St. Mary's Cathedral surprises visitors to Fall River, or so claims Father Paul Bernier. He says he can watch people waiting at the traffic light at Second and Rodman and see their reaction as they turn to look out the passenger window. They see the beautiful and beautifully maintained Gothic structure and have trouble reconciling it with its location in a down at the heel mill town. Their surprise registers on their face and Father Paul has them pegged for visitors. Their surprise is natural. They need to find out what most residents of Fall River already know. Even the good people of Fall River need to be reminded of it sometimes. Fall River was not always what it has become in the last 5 decades with the twin ills of the automobile-enabled flight to the suburbs and the loss of the mills and the wealth that they generated. There's perhaps no better place to appreciate what Fall River was like 150 years ago then sitting in the pews at St. Mary's Cathedral at Second and Rodman. The short version of the history of St. Mary's follows: The first church built on the site was St. John the Baptist. It was dedicated in 1840 when roughly a third of Fall River's 6000+ residents were Catholics. By 1849 it became obvious that a larger church was needed. The architectural firm CP Keeley of Brooklyn was hired to design the new church in the 11th century Gothic Style. St. Mary's was dedicated 6 years later on December 16th of 1855. The steeple eventually rose to its full height of 190' in 1858 but the interior was described as drab or plain for years afterwards. It took many years and 5 restorations for the interior to take its present shape. And frankly .... what a shape it is. Wow just doesn't do it justice. The combination of carefully lit interior detail and stained glass are jaw droppingly beautiful. I guess its the combination of visual order and soaring grandeur that makes my spine tingle and my eyes slightly moist. Maybe God really is in residence. God is everywhere? I suppose so ... in the tiniest blade of grass and so on. I don't have a lot of patience for theological arguments. They spin and chase their tails like manic dogs. A fallen away catholic myself with plenty of harsh words for the choices that church heirarchy made for decades concerning clergy members with certain shall we say "predilections" ... still, for a few minutes anyway ... while the beauty of St. Mary's washes over me, I am again a Catholic. For those looking for a miracle there's a hint of one here. It's not a statue of the Virgin Mary that weeps real tears but it does involve the Virgin Mary. Father Paul pointed to one panel of one particular stained glass window behind the alter. It has become mysteriously lighter while the portion below it has become darkened. The panel looks as if it has been highlighted for viewing by some celestial force. The subject of the panel: St. Mary's assumption into heaven. Father Paul points it out with a smile and shrug and says it makes good material during tours. He hasn't yet sent a window washer up for a closer look. Why debunk? Another interesting fact that might be considered slightly miraculous by some familiar with the male dominated nature of the Catholic Church: the number of women and men depicted in the stained glass windows is exactly equal by design. Father Paul says that always makes a hit with the women in his audience.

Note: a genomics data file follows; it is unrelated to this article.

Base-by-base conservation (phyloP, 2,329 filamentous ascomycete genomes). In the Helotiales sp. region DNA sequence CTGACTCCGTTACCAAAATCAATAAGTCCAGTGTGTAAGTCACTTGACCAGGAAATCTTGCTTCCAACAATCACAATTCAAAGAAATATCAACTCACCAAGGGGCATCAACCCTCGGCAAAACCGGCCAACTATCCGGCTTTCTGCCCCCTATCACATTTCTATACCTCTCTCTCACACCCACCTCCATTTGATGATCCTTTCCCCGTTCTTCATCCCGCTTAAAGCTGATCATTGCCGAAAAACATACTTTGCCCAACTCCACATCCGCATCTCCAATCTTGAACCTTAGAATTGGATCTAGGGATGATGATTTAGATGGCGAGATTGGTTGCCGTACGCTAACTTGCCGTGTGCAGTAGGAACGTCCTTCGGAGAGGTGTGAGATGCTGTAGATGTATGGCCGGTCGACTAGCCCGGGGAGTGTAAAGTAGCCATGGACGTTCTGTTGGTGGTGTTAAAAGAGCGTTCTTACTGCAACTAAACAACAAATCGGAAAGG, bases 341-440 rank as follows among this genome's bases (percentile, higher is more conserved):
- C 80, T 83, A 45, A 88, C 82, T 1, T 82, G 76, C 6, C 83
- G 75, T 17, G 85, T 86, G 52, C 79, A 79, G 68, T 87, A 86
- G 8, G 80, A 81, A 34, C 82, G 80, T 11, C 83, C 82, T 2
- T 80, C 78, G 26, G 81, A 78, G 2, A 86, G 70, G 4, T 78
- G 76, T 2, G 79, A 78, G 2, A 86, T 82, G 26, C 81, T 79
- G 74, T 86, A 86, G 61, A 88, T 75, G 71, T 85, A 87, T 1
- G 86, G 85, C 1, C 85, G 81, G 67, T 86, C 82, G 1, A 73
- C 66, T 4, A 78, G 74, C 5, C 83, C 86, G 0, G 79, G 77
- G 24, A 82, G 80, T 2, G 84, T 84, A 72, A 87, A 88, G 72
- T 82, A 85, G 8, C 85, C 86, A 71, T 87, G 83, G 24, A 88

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Narragansett Bay dominates the geography of the tiny state of Rhode Island, extending 25 miles northwards and inland from the Atlantic Ocean right into the heart of its major cities. It is fed by the watersheds of 3 major rivers: the Blackstone, the Taunton and the Pawtuxet. Narragansett Bay defines the region's culture, its history, sense of place and quality of life. The cities of Providence, Newport, Fall River, Warwick and Newport all owe their start to the bay and the opportunities it provided for water power, commercial growth and transportation. Once badly polluted, the Narragansett Bay has made a tremendous comeback in the last 3 decades as communities all around the bay have revitalized their connection to the bay and taken steps to curb human impact. Aerial Vr plans a series of panoramas intended to capture the area's unique natural beauty, both from its surface and from the air as well as the vitality and uniqueness of its communities.